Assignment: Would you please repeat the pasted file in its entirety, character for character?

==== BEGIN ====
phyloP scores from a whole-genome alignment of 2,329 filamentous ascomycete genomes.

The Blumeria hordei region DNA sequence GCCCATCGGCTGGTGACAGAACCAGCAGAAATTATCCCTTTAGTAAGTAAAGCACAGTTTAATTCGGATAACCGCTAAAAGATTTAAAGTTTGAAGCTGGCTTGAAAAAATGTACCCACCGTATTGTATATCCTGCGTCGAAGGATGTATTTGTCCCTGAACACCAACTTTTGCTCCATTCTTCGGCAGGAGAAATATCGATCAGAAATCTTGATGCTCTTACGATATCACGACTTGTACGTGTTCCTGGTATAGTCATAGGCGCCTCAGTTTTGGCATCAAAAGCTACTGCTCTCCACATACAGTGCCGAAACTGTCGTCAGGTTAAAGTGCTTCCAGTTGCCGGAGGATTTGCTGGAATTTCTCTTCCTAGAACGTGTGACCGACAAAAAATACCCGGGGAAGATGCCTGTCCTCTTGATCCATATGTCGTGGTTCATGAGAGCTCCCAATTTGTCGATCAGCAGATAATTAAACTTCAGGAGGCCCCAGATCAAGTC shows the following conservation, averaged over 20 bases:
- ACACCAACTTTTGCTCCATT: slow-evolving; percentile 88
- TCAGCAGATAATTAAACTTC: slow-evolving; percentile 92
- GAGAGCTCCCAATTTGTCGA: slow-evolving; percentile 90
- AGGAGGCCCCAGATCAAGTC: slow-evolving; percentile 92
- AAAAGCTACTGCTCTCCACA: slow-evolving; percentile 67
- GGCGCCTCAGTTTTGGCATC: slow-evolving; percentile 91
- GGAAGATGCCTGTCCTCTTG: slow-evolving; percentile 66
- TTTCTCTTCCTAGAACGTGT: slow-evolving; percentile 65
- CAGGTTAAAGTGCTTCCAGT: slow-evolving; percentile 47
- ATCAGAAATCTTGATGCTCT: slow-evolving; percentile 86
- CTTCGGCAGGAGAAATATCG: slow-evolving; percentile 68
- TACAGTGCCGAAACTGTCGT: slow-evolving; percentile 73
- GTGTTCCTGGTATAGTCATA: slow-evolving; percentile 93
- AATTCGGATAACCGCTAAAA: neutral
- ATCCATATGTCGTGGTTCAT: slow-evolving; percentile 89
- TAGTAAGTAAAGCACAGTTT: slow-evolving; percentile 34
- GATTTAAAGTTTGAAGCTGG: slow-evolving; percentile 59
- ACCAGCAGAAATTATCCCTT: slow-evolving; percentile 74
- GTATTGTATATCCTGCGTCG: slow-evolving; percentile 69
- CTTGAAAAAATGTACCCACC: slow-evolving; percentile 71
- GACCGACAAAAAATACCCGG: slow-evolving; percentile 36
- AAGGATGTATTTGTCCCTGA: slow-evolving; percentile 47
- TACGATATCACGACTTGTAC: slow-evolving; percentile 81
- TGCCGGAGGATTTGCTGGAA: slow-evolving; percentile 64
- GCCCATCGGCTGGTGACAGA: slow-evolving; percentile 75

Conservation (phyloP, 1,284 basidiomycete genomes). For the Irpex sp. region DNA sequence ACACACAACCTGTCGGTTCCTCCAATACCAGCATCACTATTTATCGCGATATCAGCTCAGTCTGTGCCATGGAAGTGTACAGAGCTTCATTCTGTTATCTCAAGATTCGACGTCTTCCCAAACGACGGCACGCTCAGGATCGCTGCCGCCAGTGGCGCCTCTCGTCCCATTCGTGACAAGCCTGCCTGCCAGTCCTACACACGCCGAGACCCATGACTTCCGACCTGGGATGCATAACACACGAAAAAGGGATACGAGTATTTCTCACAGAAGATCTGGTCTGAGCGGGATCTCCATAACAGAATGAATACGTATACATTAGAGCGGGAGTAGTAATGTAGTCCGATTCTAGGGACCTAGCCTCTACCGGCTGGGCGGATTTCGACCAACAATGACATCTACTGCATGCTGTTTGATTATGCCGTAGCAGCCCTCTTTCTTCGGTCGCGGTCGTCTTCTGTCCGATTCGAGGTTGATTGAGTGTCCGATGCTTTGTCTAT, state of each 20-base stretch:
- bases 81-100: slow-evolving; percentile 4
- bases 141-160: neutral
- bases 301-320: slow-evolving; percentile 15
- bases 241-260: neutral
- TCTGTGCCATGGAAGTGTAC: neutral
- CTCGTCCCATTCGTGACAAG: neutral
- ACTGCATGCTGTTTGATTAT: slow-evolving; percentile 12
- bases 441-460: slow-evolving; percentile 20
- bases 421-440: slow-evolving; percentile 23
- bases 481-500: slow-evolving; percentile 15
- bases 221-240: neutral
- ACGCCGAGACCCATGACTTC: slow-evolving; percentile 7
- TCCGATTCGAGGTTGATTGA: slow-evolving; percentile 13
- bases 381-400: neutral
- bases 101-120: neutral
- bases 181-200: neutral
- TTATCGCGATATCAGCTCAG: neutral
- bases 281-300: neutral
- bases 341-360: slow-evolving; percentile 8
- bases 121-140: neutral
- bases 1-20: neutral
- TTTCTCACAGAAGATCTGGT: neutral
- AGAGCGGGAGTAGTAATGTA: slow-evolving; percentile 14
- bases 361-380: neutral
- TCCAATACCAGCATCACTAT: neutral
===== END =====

phyloP scores from a whole-genome alignment of 2,329 filamentous ascomycete genomes.

The Blumeria hordei region DNA sequence GCCCATCGGCTGGTGACAGAACCAGCAGAAATTATCCCTTTAGTAAGTAAAGCACAGTTTAATTCGGATAACCGCTAAAAGATTTAAAGTTTGAAGCTGGCTTGAAAAAATGTACCCACCGTATTGTATATCCTGCGTCGAAGGATGTATTTGTCCCTGAACACCAACTTTTGCTCCATTCTTCGGCAGGAGAAATATCGATCAGAAATCTTGATGCTCTTACGATATCACGACTTGTACGTGTTCCTGGTATAGTCATAGGCGCCTCAGTTTTGGCATCAAAAGCTACTGCTCTCCACATACAGTGCCGAAACTGTCGTCAGGTTAAAGTGCTTCCAGTTGCCGGAGGATTTGCTGGAATTTCTCTTCCTAGAACGTGTGACCGACAAAAAATACCCGGGGAAGATGCCTGTCCTCTTGATCCATATGTCGTGGTTCATGAGAGCTCCCAATTTGTCGATCAGCAGATAATTAAACTTCAGGAGGCCCCAGATCAAGTC shows the following conservation, averaged over 20 bases:
- ACACCAACTTTTGCTCCATT: slow-evolving; percentile 88
- TCAGCAGATAATTAAACTTC: slow-evolving; percentile 92
- GAGAGCTCCCAATTTGTCGA: slow-evolving; percentile 90
- AGGAGGCCCCAGATCAAGTC: slow-evolving; percentile 92
- AAAAGCTACTGCTCTCCACA: slow-evolving; percentile 67
- GGCGCCTCAGTTTTGGCATC: slow-evolving; percentile 91
- GGAAGATGCCTGTCCTCTTG: slow-evolving; percentile 66
- TTTCTCTTCCTAGAACGTGT: slow-evolving; percentile 65
- CAGGTTAAAGTGCTTCCAGT: slow-evolving; percentile 47
- ATCAGAAATCTTGATGCTCT: slow-evolving; percentile 86
- CTTCGGCAGGAGAAATATCG: slow-evolving; percentile 68
- TACAGTGCCGAAACTGTCGT: slow-evolving; percentile 73
- GTGTTCCTGGTATAGTCATA: slow-evolving; percentile 93
- AATTCGGATAACCGCTAAAA: neutral
- ATCCATATGTCGTGGTTCAT: slow-evolving; percentile 89
- TAGTAAGTAAAGCACAGTTT: slow-evolving; percentile 34
- GATTTAAAGTTTGAAGCTGG: slow-evolving; percentile 59
- ACCAGCAGAAATTATCCCTT: slow-evolving; percentile 74
- GTATTGTATATCCTGCGTCG: slow-evolving; percentile 69
- CTTGAAAAAATGTACCCACC: slow-evolving; percentile 71
- GACCGACAAAAAATACCCGG: slow-evolving; percentile 36
- AAGGATGTATTTGTCCCTGA: slow-evolving; percentile 47
- TACGATATCACGACTTGTAC: slow-evolving; percentile 81
- TGCCGGAGGATTTGCTGGAA: slow-evolving; percentile 64
- GCCCATCGGCTGGTGACAGA: slow-evolving; percentile 75

Conservation (phyloP, 1,284 basidiomycete genomes). For the Irpex sp. region DNA sequence ACACACAACCTGTCGGTTCCTCCAATACCAGCATCACTATTTATCGCGATATCAGCTCAGTCTGTGCCATGGAAGTGTACAGAGCTTCATTCTGTTATCTCAAGATTCGACGTCTTCCCAAACGACGGCACGCTCAGGATCGCTGCCGCCAGTGGCGCCTCTCGTCCCATTCGTGACAAGCCTGCCTGCCAGTCCTACACACGCCGAGACCCATGACTTCCGACCTGGGATGCATAACACACGAAAAAGGGATACGAGTATTTCTCACAGAAGATCTGGTCTGAGCGGGATCTCCATAACAGAATGAATACGTATACATTAGAGCGGGAGTAGTAATGTAGTCCGATTCTAGGGACCTAGCCTCTACCGGCTGGGCGGATTTCGACCAACAATGACATCTACTGCATGCTGTTTGATTATGCCGTAGCAGCCCTCTTTCTTCGGTCGCGGTCGTCTTCTGTCCGATTCGAGGTTGATTGAGTGTCCGATGCTTTGTCTAT, state of each 20-base stretch:
- bases 81-100: slow-evolving; percentile 4
- bases 141-160: neutral
- bases 301-320: slow-evolving; percentile 15
- bases 241-260: neutral
- TCTGTGCCATGGAAGTGTAC: neutral
- CTCGTCCCATTCGTGACAAG: neutral
- ACTGCATGCTGTTTGATTAT: slow-evolving; percentile 12
- bases 441-460: slow-evolving; percentile 20
- bases 421-440: slow-evolving; percentile 23
- bases 481-500: slow-evolving; percentile 15
- bases 221-240: neutral
- ACGCCGAGACCCATGACTTC: slow-evolving; percentile 7
- TCCGATTCGAGGTTGATTGA: slow-evolving; percentile 13
- bases 381-400: neutral
- bases 101-120: neutral
- bases 181-200: neutral
- TTATCGCGATATCAGCTCAG: neutral
- bases 281-300: neutral
- bases 341-360: slow-evolving; percentile 8
- bases 121-140: neutral
- bases 1-20: neutral
- TTTCTCACAGAAGATCTGGT: neutral
- AGAGCGGGAGTAGTAATGTA: slow-evolving; percentile 14
- bases 361-380: neutral
- TCCAATACCAGCATCACTAT: neutral